The spell check of multilingual documents also seems to have improved. Which would be a boon for multilingual documents such as textbooks. But I’d have to do more testing.

The collaboration and syncing features will obviously be a great addition but only time will tell how well they will stand up to scrutiny.

I was genuinely impressed by the PDF editing feature. It far exceeded my expectations although it is far from perfect. The thing it got flawlessly is reflow. Even documents with indented paragraphs, two columns and relatively large tables and images can be edited. From now on, if I need to get some text from a PDF, Word 2013 will be my first port of call.

A few notes on PowerPoint

I did have a quick play around with PowerPoint and I must say the Presenter view is much better (KeyNote-like, actually) and the ability to zoom into slides during presentation is also very helpful.

For some reason, the ability to set the slide show resolution is gone. I’ve only used it for testing, so I’m not sure if it will make any difference to people.

There also seem to be some improvements to paragraph editing in slides – although I do wish Microsoft would make it easier to get away from the typical outline system.

I prefer to use my own templates but there are some nice clean new templates shipping with this version.


As with every new version of Word, Microsoft has made some worthwhile improvements that will probably make me upgrade. But as with every new version of Word, Microsoft decided to take away some features that I use every day and will miss. These decisions tend to be capricious, probably made as part of a misguided attempt of trying to simplify Word by making it it less useful for powerusers. The problem with this philosophy is that no matter what you do, typical users will still never use any more functionality than they would in the Word Starter edition. I look over people’s shoulders as they use Word every day and so many of them would be just as happy with WordPad.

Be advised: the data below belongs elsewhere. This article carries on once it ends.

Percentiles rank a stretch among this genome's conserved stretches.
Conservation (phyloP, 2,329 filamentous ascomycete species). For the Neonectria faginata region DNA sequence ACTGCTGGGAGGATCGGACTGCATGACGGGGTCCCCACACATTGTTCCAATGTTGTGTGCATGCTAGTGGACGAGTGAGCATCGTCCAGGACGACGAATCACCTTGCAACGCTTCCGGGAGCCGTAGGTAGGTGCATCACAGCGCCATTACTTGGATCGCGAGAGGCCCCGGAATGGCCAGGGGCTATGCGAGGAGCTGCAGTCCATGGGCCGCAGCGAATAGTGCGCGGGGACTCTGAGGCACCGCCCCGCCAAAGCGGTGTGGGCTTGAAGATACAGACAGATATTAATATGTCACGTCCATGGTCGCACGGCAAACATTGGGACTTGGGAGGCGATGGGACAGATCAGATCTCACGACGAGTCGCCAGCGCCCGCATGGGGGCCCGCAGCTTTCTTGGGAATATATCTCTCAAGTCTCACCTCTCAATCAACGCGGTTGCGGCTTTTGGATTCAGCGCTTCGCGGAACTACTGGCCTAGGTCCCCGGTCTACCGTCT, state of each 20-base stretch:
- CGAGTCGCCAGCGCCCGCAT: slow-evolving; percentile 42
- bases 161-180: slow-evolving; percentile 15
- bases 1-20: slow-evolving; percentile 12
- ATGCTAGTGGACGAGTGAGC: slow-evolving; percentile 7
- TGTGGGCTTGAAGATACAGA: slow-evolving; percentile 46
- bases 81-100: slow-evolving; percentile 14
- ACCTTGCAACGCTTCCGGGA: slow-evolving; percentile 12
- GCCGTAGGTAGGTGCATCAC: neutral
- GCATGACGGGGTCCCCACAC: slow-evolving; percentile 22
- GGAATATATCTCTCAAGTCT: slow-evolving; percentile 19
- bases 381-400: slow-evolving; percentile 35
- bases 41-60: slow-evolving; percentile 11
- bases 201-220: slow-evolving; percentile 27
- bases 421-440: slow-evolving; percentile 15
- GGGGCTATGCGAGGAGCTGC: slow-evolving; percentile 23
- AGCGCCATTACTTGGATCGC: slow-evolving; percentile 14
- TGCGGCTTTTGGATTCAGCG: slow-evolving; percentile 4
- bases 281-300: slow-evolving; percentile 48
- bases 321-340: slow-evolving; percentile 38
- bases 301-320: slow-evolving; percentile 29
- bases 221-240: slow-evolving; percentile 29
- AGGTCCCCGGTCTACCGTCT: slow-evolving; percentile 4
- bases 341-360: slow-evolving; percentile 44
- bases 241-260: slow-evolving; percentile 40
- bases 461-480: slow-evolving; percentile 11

There are some significant text accessibility problems with this version. The use of ALL CAPS for section headings and the removal of the Browse by Object options are particularly painful. I was advising a teacher only last week about how to get around its limitations for their blind student. Instead of fixing it, Microsoft removed it. Also, on wide monitors, the Reading View is much less useful if you cannot set a fixed line width limit.

But I must say, the ability to edit PDFs makes it worth keeping the preview around. Particularly, since it doesn’t interfere with existing versions.

So as usual, the upgrade will involve a lot of smiles and a lot of gnashing of teeth. Such is the Dao of Microsoft Word Updates.


I have now been using Office 2013 for a week and I stand by my conclusions. It is certainly ready for full time day-to-day use but it is also clearly beta software. Unfortunately, it’s not obvious which of the issues are bugs and which are new features. Here are a few more observations.

  • I’ve noticed that the Zoom in Word is noticeably slower. The fonts take a lot of time to redraw and when you zoom out to see multiple pages, this can take as long as 5 seconds to redraw in a larger document (but one where Word 2010 on the same computer had no trouble with).
  • Files now seem to always open in Reader View even when the setting to prevent this is turned on.
  • Also the zoom is still limited to only 500%, so you have to go to a PDF to get more.
  • The shortcut that jumps between last edited places in a documents (Shift-F5) now seems to jump between open documents too. Unfortunately, it’s still only limited to three places and not always the useful places (like beginning and end of line).
  • Outlook calendar reminders no longer pop up over other windows so you have to rely on sound or the notification on the Task bar icon (which now also helpfully changes when new message arrives).